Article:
The government's steady and composed attitude to the issue of boosting fuel quality doesn't mean that the country's refining is slack. On the contrary, for the past six years total refinery runs of Kazakhstan's Atyrau, Pavlodar and Chimkent refineries grew from 130,000 b/d to 230,000 b/d. OILMARKET monitors the developments and will publish a feature article on Kazakhstan refining industry modernisation programme, highlighting the secrets of creating a powerful petrochemical complex from debris and leftovers of soviet days. Now, Pavlodar refinery is about to complete hydrogen production unit (general contractor - Koch Glitsch), Atyrau refinery has launched 15 new units; definition engineering is already in place for Petrokazakhstan-managed Chimkent refinery.

Chimkent refinery is controlled by KazMunaiGaz and China's CNPC on equal basis. In May, the shareholders inked an agreement specifying their contribution to the plant's modernisation programme. CNPC has already completed the definition engineering for the programme; now KazMunaiGaz has no doubts in project's success, says Danbai.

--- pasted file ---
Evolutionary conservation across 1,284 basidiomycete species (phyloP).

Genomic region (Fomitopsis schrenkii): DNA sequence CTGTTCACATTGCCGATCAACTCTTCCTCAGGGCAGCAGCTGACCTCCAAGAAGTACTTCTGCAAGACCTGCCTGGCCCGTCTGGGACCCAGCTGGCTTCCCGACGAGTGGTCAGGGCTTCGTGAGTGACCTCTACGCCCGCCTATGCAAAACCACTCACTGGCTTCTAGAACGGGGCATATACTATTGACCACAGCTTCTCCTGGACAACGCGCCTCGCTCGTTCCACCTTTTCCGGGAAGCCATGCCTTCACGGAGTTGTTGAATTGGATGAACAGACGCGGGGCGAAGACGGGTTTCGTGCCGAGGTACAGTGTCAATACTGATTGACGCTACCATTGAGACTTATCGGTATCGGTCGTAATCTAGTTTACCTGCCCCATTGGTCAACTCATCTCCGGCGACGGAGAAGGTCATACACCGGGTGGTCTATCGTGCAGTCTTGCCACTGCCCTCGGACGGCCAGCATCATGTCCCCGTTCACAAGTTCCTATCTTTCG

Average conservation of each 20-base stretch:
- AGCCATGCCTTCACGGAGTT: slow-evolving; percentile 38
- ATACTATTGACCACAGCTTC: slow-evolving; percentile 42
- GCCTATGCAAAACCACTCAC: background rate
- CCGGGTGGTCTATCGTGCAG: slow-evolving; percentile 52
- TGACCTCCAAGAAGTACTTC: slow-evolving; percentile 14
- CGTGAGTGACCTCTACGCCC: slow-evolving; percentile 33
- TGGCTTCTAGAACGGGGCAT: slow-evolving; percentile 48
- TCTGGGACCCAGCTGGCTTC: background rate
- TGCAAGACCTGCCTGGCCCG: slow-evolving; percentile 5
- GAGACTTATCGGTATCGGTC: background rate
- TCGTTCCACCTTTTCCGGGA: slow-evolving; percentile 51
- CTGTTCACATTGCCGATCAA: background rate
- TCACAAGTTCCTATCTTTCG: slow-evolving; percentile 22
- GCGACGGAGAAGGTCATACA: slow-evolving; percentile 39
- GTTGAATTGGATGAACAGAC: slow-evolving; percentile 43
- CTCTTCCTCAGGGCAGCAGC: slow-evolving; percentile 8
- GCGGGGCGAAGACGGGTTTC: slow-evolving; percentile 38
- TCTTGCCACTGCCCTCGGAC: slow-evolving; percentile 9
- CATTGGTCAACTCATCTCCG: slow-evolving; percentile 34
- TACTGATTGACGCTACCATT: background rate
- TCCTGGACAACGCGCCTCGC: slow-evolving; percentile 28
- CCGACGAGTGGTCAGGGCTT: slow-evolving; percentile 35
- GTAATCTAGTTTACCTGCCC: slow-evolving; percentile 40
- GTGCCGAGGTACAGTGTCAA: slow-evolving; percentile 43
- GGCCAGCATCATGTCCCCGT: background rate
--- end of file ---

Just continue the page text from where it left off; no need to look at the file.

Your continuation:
This experience is particularly relevant for Ukrainian refiners at Ukrtatnafta's 320,000 b/d Kremenchuk refinery. Ukrainian and Tatarstan shareholders of the refinery have no option but to negotiate - otherwise, so bitterly contested assets would fade away into nothing.

Sketched by Danbai outlook for KazMunaiGaz overseas projects looks quite impressive. In 2006 the company suffered a setback in its battle for Lithania's Mazeikiu Nafta concern and turned to refining assets in Black sea, Mediterranean Sea and Caspian region markets. This was largely due to lack of coherent development strategy; now this has been remedied - a team of young experts has developed a strategic programme which is now being implemented.

The executive director also said that KazMunaiGaz is set to start a refinery construction project in Ceyhan, Turkey (endpoint of the BTC pipeline), jointly with Calik Energy (Turkey) and India Oil. Kazakh officials didn't forget their Lithuanian experience: recently PKN Orlen (Poland), the operator of Mazeikiu refinery, was refused access to Kazakhstan oil&gas fields, some of which are already developed by Romanian, Italian, Russian and French companies.